How To Teach Your Children To Tolerate Frustration, In 6 Steps

Knowing how to deal with life’s problems from a young age is necessary to fend for yourself.

Father and son on the street.

Parents want the best for our children, and in this attempt to give them everything, we can make the mistake of not letting them develop as people or allowing them to experience life for themselves. These behaviors, which may seem like great displays of love and protection, ultimately cause children to not acquire some skills to cope with life and that can be useful in their future, when they only depend on themselves.

One of these skills is tolerance for frustration, which is closely related to resilience and people’s ability to cope with less pleasant situations. People with a low tolerance for frustration have serious difficulties in controlling their emotions, are highly vulnerable to emotional pain, are impulsive and impatient, and have difficulty adapting to changing environments.

Related article: “ What is frustration and how does it affect our lives? “

Learning to tolerate frustration is key to the well-being of children

Tolerance to frustration is a concept developed by Albert Ellis, a well-known psychologist that we talked about in our article “Rational Emotive Behavioral Therapy (RBT) by Albert Ellis.

And it is that supporting or tolerating frustration is necessary to face the adversities that life can present or the bad moments that sometimes we have to live. Otherwise, we can become vulnerable people in these situations or emotionally dependent people in interpersonal relationships. Life sometimes presents us with problems, and we must be able to cope and solve them rather than run from them.

When things do not go the way we want or the expectations we had in mind are not met, frustration can appear that if not tolerated gives way to sadness, disappointment, anguish, anxiety and disappointment.

Therefore, tolerating frustration is being able to cope with problems that arise despite the discomfort and pain it causes, which allows you to better adapt to situations and, therefore, react appropriately. When it comes to educating the new generations, this is extremely important.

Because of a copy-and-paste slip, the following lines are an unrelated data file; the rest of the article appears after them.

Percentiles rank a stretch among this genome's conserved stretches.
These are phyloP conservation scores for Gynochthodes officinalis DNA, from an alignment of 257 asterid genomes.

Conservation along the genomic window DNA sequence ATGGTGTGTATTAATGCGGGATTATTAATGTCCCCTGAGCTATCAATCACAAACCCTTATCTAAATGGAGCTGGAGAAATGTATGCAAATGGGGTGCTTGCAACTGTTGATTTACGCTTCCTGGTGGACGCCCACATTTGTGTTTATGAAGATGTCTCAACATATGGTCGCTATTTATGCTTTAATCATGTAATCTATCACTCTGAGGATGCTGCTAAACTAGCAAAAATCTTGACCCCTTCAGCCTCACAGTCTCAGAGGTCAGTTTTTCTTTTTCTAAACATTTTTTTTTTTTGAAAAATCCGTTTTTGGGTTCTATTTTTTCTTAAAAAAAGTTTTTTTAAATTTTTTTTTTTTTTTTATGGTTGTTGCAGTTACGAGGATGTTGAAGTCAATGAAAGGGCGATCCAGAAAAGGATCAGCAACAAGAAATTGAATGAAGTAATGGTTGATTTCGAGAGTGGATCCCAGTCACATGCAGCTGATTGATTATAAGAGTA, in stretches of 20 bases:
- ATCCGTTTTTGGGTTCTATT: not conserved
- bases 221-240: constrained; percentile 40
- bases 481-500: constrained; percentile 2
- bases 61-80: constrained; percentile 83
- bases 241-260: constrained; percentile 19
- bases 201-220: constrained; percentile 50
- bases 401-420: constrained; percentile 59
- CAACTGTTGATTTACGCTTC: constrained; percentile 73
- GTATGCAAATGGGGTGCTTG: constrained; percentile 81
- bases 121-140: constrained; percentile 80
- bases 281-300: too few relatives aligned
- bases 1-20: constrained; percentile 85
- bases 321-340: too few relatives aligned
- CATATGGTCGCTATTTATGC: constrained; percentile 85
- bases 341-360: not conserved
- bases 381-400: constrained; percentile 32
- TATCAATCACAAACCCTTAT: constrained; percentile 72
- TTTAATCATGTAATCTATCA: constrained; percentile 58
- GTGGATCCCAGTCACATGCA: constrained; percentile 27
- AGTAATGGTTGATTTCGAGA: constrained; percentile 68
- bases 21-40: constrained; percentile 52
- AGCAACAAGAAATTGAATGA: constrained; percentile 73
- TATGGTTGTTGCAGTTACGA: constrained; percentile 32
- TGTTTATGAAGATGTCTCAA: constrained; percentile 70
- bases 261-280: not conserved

Keys to teaching your children to tolerate frustration

Luckily, it is possible to work on tolerance for frustration. In the following lines we give you some keys to educate your children to be more tolerant of frustration.

1. Educate with values ​​such as effort

When we educate our child, we must think about the values ​​that he is acquiring. We may think that giving him the best clothes or toys that he wants without effort is a good parenting action. However, we must educate him so that he understands that the things he receives are the result of his effort. In this way, you will learn that in life, if you want something, you have to fight for it. Gifts are not always going to come to you.

2. Teach him to set and meet realistic goals

Frustration appears many times because we set goals that are irrational and unattainable. When we have very high expectations and don’t meet them, then we can suffer for it. Setting realistic goals and meeting them teaches us to be mature and rational, and makes it clear that we must avoid situations that lead us to feel frustrated and, therefore, to suffer.

3. Be consistent and lead by example

When educating a child we must always be consistent with what we tell them, because we are models for them. If we intend to educate them in values ​​and then we ourselves are unable to apply what we are teaching them, learning will not occur. Therefore, our way of acting affects how our children develop, since vicarious learning is especially important at these ages.

Related article: ” Vicarious learning: observing others to educate ourselves “

4. Don’t give in to tantrums

Giving in to tantrums is a way of reinforcing negative behaviors, and it causes a child to learn that he can get whatever he wants simply by crying or throwing tantrums. When we give in to his tantrums, we are sending him the message that he can get what he wants by doing this, and we will not leave him time to reflect on the frustration of not getting his way. Sometimes suffering a little is good for learning valuable lessons.

5. Put limits on your child

Children and adolescents must have clear limits to know how to act. That does not mean that we should be authoritarian with them, simply make them understand that there are certain behaviors that have negative consequences for them.

If we give a child wide sleeves to do what he wants, he will always get his way and, therefore, he will not value anything. When you find yourself in situations where things do not go your way, you will feel a great sense of failure because you have not learned from the unpleasant experiences of the past.

6. Help you learn from frustration

Following the previous point, difficult experiences are a great opportunity to learn new things, because although many times we are not aware, pain is also learned. In fact, experiential learning is one of the best ways to learn. Now, as long as we learn from experience through self-reflection.

Add a Comment

Your email address will not be published. Required fields are marked *